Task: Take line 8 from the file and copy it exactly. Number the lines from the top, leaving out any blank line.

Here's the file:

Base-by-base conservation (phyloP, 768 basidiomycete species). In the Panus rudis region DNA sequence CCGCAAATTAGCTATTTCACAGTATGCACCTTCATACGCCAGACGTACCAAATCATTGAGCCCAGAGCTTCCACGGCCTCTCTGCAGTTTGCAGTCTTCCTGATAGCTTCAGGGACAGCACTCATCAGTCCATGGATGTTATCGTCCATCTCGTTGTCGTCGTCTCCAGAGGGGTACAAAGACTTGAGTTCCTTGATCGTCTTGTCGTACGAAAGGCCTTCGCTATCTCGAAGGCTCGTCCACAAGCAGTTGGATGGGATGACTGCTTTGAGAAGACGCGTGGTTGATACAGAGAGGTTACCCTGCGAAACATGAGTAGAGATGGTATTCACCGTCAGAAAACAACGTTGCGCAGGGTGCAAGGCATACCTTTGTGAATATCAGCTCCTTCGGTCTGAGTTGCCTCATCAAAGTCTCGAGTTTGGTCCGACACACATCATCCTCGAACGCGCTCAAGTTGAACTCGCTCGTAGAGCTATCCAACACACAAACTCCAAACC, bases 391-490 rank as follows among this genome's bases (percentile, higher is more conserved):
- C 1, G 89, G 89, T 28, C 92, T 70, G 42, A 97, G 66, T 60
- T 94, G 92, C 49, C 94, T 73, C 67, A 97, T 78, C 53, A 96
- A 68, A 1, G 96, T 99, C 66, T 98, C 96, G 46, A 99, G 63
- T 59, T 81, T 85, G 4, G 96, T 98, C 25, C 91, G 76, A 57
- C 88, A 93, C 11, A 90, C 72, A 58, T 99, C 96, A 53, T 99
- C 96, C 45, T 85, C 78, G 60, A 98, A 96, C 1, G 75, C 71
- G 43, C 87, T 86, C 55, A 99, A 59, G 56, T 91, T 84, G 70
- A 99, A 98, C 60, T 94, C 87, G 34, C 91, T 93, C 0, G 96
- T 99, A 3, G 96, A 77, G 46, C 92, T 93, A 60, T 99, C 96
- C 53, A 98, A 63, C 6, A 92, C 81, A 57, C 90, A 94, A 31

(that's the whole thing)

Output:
- G 43, C 87, T 86, C 55, A 99, A 59, G 56, T 91, T 84, G 70